Tracks such as the scandalous (and often misinterpreted) “Barely Legal” and the clever “Alone, Together” make voyeurs of their audience. The album’s unquestionable sense of sexuality was initially advertised in its suggestive original cover art—which features a model’s nude buttocks and hip, upon which a black-gloved hand is placed. Taken by photographer Colin Lane, the image in question represents the album in a nutshell. The air of ultramodern voyeurism, devoid of color or romance, served as a visual companion to Casablancas’ vocals and lyrics. Whether intentional or not, the image is far less an object of titillation or shock than it is an embodiment of two distinct decades and cultures in transit—something of a visual supplement to the album. Soon after the album’s release, however, Lane’s photograph was replaced by a lackluster psychedelic image, selected by Casablancas, after the expected concerns of pushback from less enthusiastic lobbying groups and retail chains were raised.

Several fixtures endure as major Strokes classics, with “Last Nite” sounding conspicuously like Tom Petty’s own classic “American Girl.” Instead of inviting the rock giant’s ire, the song was met with amusement on Petty’s part, who later brought the group onto his 2006 tour as an opening act. “When It Started” was initially recorded as a replacement track for “New York City Cops,” which, due to its criticism of the New York City Police Department following the 1999 murder of the unarmed Amadou Diallo, was pulled from the tracklist of the U.S. version in the wake of 9/11—but “When It Started” managed to cement itself comfortably alongside the remainder of Is This It, serving as one of the album’s key tracks. “Take It or Leave It” adequately summarizes the journey taken through millennial New York, during that brief period of transition, just prior to 9/11, after which everything shifted once more. Here, the entire band comes together in a frantic flurry of paranoid mania, a raging Casablancas screaming his lungs out, repeatedly chanting the song’s title. The album ends on a disquieting note, leaving the listener desiring further conversation, which would eventually resume on 2003’s divisive Room on Fire.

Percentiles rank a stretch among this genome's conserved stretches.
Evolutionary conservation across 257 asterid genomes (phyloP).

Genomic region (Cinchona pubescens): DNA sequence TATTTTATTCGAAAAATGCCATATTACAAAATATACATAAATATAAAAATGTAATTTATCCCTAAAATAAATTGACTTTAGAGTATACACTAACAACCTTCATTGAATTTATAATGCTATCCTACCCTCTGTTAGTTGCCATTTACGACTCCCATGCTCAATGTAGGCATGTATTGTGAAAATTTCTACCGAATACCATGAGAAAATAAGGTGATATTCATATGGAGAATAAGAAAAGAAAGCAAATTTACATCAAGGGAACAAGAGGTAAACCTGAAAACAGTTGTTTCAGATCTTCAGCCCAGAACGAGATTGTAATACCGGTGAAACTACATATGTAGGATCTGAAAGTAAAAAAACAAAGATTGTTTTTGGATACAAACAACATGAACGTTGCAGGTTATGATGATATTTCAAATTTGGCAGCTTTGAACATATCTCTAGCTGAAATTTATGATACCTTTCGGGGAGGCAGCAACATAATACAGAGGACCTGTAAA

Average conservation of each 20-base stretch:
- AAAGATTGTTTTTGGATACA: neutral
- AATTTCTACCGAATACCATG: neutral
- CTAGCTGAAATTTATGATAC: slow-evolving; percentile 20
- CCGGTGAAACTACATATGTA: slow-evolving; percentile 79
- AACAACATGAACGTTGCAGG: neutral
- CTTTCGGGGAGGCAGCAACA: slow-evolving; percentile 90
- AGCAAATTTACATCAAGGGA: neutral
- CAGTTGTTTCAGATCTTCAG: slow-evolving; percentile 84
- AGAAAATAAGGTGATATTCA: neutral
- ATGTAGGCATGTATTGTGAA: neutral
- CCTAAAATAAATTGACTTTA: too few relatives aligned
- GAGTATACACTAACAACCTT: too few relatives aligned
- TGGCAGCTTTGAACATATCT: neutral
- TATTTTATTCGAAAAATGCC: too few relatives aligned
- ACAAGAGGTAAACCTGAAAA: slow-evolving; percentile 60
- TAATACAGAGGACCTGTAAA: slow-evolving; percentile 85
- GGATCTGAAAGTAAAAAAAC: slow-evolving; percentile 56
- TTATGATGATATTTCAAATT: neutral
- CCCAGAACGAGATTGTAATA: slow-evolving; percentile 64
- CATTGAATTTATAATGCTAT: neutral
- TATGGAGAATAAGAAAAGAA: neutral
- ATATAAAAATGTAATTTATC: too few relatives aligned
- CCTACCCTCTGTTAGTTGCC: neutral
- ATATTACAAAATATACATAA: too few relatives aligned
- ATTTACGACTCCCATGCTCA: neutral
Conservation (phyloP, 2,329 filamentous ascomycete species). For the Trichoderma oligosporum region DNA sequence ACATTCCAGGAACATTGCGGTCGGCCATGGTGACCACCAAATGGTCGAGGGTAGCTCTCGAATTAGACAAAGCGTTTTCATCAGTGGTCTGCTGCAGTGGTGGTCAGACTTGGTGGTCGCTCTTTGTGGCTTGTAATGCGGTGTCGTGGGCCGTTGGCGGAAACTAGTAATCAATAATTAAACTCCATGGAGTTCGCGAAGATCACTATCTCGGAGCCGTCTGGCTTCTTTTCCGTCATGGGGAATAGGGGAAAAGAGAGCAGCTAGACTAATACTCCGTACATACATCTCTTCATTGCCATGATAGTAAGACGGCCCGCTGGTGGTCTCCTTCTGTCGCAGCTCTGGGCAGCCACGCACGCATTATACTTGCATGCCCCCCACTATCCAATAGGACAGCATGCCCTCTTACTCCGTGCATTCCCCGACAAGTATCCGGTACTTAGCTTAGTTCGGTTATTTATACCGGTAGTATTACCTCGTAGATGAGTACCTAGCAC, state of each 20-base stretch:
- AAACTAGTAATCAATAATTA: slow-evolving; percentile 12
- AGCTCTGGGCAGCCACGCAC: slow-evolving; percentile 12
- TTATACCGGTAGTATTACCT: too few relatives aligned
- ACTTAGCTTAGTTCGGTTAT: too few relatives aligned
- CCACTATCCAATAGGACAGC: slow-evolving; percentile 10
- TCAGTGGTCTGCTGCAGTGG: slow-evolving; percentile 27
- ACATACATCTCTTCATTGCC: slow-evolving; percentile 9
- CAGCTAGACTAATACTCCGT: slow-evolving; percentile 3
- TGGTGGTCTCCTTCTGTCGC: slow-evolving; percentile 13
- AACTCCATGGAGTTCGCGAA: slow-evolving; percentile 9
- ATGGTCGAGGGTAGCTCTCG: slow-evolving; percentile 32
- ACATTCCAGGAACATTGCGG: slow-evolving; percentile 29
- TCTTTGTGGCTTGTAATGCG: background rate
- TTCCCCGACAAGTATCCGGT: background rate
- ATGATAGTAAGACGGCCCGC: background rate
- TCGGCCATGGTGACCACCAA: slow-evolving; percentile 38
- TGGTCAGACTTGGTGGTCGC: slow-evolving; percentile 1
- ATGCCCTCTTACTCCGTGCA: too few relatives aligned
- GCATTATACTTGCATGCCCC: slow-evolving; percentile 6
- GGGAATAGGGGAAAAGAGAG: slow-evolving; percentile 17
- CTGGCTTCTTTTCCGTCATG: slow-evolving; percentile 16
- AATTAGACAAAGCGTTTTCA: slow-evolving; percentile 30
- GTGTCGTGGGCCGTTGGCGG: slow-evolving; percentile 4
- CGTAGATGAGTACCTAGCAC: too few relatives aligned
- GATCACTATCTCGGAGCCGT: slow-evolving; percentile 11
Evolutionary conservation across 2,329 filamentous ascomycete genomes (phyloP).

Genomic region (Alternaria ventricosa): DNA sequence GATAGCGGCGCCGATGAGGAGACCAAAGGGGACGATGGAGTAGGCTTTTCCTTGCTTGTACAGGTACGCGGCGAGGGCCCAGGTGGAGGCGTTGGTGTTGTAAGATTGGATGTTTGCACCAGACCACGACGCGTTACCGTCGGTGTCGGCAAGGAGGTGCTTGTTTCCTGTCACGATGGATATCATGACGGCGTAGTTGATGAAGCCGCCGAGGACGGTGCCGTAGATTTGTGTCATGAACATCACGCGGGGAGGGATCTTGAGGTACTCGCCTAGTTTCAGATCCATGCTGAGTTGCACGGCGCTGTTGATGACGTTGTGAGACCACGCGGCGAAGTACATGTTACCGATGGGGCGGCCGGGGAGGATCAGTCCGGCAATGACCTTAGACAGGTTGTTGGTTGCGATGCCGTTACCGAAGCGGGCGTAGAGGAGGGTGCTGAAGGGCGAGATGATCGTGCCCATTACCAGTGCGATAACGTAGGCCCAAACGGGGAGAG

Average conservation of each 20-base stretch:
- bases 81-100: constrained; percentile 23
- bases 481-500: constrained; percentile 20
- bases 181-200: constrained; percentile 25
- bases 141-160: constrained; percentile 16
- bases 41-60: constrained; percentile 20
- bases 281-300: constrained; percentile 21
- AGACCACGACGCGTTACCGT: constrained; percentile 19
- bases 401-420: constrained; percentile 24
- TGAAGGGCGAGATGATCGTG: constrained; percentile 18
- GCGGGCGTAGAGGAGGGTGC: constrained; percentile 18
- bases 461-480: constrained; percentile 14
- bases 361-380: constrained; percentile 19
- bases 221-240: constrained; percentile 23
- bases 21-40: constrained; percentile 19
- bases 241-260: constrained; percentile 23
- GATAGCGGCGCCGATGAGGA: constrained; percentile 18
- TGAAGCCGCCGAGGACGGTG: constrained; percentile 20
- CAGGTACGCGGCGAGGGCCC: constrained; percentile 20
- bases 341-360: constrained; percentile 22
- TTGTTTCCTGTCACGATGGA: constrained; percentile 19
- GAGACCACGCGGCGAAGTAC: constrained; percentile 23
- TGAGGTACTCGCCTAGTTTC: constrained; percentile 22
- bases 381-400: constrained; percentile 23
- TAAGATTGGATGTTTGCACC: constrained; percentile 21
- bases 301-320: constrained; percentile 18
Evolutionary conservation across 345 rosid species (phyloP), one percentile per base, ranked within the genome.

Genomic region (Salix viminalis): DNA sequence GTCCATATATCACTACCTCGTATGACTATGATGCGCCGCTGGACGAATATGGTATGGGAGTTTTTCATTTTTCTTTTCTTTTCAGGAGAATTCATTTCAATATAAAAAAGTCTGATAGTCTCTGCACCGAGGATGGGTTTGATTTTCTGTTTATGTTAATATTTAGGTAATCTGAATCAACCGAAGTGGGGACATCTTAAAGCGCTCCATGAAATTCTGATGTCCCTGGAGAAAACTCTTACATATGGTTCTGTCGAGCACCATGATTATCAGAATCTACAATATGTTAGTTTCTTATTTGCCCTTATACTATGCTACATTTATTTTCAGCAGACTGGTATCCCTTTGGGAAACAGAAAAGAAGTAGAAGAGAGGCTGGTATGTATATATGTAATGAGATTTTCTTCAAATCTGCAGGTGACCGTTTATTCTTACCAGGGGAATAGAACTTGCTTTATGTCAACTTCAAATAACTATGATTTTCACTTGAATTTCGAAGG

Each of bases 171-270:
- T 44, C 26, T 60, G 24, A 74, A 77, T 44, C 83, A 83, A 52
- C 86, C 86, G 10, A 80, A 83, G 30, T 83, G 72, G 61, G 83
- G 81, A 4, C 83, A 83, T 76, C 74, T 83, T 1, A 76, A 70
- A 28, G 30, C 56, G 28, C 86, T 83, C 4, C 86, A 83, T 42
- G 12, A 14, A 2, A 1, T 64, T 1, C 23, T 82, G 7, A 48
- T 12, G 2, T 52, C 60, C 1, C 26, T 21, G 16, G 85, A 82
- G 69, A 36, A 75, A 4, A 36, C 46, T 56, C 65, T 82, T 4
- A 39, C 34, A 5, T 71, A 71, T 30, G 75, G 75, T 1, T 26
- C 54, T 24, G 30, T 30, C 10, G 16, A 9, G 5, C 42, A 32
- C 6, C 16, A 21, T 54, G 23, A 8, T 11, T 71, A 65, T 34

Despite those who dismissed the band—pointedly Casablancas, whose father founded Elite Model Management, and Hammond, who is the son of acclaimed British singer/songwriter Albert Hammond—as privileged rich kids with no real connection to the streets they sang about, Is This It undeniably helped to set the mood of 21st Century popular music. Receiving widespread acclaim from fans and critics alike, and later being declared the greatest album of the ’00s by NME, the legacy of Is This It was assured and has continued to endure. The group have, for better or worse, remained active in the 20 years since their debut, having recently received their first Grammy Award for their latest album The New Abnormal. Nothing, however, has yet succeeded in returning them to their former glory, as something so monumental is not easily replicated. Twenty years later, Is This It holds up, still delivering influence and insight to a new generation of rock and roll fans. As one of those unique releases which somehow seems impervious to the wear and tear of time, as well as to the scrutiny of each passing generation, Is This It managed to blow the lid off of the ’00s indie scene, move popular focus away from the residual ’90s musical trends, and spawn a cavalcade of imitators. More impressive, however, is its continued relevance, the sound of which never seems to feel dated, as a staple of modern youth culture. Casablancas and his group succeeded in everything they set out to accomplish, having crafted what will undoubtedly go down as one of the greatest albums of the century.